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World & Nation

Saudi Arabia adopts landmark changes for women, including an end to travel restrictions

Saudi women
Under newly adopted changes, all Saudi nationals 21 or older will be allowed to get a passport. A rule registering wives and children under a man’s passport has been removed.
(Hassan Ammar / Associated Press)

Consider the life of a woman in Saudi Arabia.

By law, her husband, father or other male relative controls where she works and where she travels. She can’t get her own passport or register her marriage — or divorce — or even the birth of her own child.

Those days will soon be over.

On Friday, buried within the dull legalese of a weekly gazette published by the Saudi government, much of the kingdom’s wilayah, or guardianship, system was abolished, heralding a new era for women in a society that has long viewed them as legal minors.

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“These new regulations are history in the making,” Reema bint Bandar al Saud, the country’s first female ambassador to the U.S., declared on Twitter early Friday. “They call for the equal engagement of women and men in our society.”

Any Saudi over 21 will be able to obtain, renew and use a passport for travel. The change will free women from the old requirement that men grant them permission, which was often done over a government-run phone app called Absher.

In an even more dramatic change of particular benefit to widows and divorcees, the new regulations also allow anybody over 21, male or female, to be a head of household and register births, deaths, marriages and divorces and have custody over minors.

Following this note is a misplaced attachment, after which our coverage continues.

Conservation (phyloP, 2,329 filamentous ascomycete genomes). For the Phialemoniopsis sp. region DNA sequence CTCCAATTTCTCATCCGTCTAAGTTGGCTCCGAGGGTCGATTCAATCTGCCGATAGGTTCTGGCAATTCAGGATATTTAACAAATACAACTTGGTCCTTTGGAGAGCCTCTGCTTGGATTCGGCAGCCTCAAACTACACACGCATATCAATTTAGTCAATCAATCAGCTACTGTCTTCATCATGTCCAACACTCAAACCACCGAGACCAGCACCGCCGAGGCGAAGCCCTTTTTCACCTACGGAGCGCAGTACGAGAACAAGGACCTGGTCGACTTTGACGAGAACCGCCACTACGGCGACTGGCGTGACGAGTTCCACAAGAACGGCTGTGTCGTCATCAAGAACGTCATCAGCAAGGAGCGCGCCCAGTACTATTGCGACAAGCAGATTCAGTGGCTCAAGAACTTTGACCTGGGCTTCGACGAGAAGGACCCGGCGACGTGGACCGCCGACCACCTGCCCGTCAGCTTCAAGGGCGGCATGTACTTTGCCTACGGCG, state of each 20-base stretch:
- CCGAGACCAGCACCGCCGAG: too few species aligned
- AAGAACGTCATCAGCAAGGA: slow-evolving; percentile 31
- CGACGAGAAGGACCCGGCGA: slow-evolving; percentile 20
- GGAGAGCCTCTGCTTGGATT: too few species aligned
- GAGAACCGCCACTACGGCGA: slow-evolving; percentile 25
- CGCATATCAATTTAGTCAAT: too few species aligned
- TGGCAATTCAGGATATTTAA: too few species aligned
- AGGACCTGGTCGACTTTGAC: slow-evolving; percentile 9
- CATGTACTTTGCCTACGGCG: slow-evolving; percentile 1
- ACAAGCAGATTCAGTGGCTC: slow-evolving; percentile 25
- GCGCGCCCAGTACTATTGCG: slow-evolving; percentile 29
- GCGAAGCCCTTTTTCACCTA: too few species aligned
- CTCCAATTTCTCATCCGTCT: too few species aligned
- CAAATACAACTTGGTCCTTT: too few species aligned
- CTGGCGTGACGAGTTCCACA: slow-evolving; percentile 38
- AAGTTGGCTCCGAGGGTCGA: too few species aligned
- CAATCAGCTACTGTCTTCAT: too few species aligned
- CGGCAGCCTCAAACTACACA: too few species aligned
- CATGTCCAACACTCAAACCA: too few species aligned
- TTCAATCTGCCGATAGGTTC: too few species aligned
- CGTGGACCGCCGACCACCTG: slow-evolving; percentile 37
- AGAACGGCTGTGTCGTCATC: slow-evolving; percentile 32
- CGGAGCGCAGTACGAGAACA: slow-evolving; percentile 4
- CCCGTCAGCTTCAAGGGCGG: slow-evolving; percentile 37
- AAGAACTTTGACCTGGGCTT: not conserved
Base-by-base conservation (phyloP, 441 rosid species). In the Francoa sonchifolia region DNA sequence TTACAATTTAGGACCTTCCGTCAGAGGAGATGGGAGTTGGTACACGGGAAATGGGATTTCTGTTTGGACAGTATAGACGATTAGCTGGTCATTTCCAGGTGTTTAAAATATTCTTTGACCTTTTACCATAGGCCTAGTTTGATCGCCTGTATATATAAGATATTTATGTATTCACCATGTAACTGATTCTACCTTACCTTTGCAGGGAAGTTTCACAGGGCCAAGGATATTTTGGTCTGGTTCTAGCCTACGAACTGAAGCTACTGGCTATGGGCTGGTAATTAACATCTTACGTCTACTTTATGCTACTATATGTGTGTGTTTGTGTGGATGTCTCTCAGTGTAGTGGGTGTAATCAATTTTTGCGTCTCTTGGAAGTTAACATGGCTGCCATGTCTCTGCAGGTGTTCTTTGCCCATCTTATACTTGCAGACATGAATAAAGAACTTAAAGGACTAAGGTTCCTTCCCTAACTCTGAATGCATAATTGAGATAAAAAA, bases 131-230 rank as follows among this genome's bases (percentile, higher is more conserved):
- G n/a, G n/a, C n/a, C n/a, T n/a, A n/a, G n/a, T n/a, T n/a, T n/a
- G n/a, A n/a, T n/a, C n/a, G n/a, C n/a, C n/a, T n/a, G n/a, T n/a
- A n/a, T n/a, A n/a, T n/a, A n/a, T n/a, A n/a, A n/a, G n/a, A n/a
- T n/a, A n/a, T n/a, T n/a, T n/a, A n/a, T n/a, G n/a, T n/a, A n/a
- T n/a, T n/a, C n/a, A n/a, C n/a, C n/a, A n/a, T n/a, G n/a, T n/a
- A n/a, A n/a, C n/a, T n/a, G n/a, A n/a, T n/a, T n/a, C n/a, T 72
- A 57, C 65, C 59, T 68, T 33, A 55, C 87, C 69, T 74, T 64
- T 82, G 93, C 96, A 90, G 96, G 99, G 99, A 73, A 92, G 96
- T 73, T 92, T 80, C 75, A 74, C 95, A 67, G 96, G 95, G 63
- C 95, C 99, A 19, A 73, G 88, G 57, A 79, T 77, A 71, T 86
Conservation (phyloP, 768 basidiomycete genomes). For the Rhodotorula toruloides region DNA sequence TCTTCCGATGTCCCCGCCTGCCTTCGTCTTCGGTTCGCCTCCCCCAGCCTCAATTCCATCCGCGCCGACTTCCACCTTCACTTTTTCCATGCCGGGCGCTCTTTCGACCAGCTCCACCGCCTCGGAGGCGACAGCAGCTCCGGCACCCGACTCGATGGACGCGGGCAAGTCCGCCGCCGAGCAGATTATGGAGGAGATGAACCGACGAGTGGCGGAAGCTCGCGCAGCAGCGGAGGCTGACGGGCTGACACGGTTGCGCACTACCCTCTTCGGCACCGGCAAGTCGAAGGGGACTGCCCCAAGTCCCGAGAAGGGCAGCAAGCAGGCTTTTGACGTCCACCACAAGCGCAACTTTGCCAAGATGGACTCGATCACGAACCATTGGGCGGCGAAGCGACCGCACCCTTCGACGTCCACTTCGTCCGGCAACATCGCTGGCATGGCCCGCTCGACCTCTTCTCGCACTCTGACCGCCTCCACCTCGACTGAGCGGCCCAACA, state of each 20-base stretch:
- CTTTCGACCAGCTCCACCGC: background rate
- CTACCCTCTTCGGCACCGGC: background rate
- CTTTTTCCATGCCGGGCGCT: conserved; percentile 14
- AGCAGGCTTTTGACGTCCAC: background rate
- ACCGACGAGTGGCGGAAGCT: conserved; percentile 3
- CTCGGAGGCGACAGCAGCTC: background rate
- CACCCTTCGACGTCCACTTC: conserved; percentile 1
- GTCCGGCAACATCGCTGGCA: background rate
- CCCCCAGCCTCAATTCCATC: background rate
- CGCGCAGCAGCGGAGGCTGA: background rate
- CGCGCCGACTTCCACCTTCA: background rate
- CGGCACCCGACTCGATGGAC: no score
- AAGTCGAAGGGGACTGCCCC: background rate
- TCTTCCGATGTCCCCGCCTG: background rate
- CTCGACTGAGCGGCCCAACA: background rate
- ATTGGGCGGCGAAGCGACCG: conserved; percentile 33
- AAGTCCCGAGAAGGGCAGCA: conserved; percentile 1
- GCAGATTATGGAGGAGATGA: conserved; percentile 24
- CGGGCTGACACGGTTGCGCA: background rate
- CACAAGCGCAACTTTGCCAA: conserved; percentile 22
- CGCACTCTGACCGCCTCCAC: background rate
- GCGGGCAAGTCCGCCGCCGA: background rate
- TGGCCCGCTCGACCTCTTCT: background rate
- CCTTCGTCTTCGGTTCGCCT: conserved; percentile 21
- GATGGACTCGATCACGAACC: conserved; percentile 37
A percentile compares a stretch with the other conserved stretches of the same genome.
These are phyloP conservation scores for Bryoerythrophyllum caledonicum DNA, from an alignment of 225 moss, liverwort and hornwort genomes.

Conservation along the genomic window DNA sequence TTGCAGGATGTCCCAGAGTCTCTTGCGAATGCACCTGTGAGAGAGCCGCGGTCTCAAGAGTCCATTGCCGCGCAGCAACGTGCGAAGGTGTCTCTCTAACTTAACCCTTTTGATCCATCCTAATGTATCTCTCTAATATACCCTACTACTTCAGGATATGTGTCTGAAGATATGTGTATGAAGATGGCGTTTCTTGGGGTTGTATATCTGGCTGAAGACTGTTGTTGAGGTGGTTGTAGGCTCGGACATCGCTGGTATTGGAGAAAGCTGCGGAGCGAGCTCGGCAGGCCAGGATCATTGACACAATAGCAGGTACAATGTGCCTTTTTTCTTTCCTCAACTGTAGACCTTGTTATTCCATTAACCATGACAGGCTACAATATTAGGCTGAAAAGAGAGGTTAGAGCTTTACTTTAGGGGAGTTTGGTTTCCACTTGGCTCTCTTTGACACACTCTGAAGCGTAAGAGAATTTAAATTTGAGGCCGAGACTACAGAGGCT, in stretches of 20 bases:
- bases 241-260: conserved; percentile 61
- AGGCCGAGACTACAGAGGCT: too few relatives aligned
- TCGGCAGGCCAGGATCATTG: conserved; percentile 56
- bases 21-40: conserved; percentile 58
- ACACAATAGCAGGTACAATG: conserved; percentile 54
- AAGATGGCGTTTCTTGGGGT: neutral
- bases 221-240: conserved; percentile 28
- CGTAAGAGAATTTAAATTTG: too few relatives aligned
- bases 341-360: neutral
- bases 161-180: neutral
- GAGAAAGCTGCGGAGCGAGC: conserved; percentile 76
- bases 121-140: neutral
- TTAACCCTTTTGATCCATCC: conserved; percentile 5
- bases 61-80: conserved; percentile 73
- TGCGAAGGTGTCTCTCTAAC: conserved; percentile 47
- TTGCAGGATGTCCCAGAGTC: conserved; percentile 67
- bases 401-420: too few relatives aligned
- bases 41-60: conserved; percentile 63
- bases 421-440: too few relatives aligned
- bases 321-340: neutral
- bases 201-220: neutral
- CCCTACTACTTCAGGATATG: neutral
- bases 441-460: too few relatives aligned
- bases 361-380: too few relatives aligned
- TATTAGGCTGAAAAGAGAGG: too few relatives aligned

The amendments laying out the new rules also state that all Saudis “are equal in the right to work” regardless of sex, handicap, age or other criteria, and that employers are barred from firing women or threatening to do so during their pregnancy or maternity leave, as long they are not absent for more than six months over the course of a year.

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“This is another leap toward treating women as adults, who do not need the permission of a male guardian and are equal citizens in terms of rights and status,” writer Maha Akeel said in a phone interview.

“The essential thing here is that these issues are finally being addressed and resolved, and I expect the discussion will continue over other issues and details affecting not only women but society as a whole,” she said.

On Twitter, the kingdom’s most popular social media platform, many Saudis shared Akeel’s optimism. They celebrated the changes under the headings “The guardianship system has fallen” and “When will you travel?”

One posted a clip of the American singer Lesley Gore performing the emancipation anthem “You Don’t Own Me.”

The amendments came after a Cabinet decision and a royal decree from King Salman.

Yet Crown Prince Mohammed bin Salman, the de facto ruler, is thought to be their driving force.